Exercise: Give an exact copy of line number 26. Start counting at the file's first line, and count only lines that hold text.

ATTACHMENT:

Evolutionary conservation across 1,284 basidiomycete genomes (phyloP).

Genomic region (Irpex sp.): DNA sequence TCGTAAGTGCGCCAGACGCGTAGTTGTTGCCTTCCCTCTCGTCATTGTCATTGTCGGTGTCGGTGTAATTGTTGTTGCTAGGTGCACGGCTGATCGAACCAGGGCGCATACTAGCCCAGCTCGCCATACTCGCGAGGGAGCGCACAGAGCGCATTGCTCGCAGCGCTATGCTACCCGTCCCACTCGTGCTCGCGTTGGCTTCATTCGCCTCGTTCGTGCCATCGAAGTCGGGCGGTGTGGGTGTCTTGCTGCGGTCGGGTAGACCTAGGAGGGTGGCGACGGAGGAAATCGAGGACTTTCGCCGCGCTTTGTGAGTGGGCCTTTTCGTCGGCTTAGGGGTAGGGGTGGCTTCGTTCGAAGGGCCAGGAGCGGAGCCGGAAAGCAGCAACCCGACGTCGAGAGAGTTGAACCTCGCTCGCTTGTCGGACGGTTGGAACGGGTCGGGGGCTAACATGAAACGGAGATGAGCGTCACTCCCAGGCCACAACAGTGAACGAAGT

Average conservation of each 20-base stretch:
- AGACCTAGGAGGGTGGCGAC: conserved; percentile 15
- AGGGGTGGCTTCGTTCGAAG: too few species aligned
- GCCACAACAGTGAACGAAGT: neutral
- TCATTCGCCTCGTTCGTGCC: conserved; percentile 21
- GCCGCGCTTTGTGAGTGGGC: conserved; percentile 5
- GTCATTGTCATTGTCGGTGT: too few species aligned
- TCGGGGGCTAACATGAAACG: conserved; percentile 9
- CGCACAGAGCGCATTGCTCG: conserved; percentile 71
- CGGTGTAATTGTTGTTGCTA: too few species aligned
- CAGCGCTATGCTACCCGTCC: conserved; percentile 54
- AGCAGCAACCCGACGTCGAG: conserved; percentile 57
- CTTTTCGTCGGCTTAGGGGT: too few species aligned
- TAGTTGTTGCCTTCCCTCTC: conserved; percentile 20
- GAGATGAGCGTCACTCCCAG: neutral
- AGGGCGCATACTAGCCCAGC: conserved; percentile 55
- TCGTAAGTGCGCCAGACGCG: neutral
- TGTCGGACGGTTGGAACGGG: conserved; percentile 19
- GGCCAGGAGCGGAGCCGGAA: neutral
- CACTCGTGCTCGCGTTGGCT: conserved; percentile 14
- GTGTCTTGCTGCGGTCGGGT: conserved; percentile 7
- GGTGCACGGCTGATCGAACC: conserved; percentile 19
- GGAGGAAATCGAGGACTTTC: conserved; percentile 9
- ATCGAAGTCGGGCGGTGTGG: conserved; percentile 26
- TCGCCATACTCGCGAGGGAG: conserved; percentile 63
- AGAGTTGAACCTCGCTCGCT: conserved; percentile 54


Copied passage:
- ATCGAAGTCGGGCGGTGTGG: conserved; percentile 26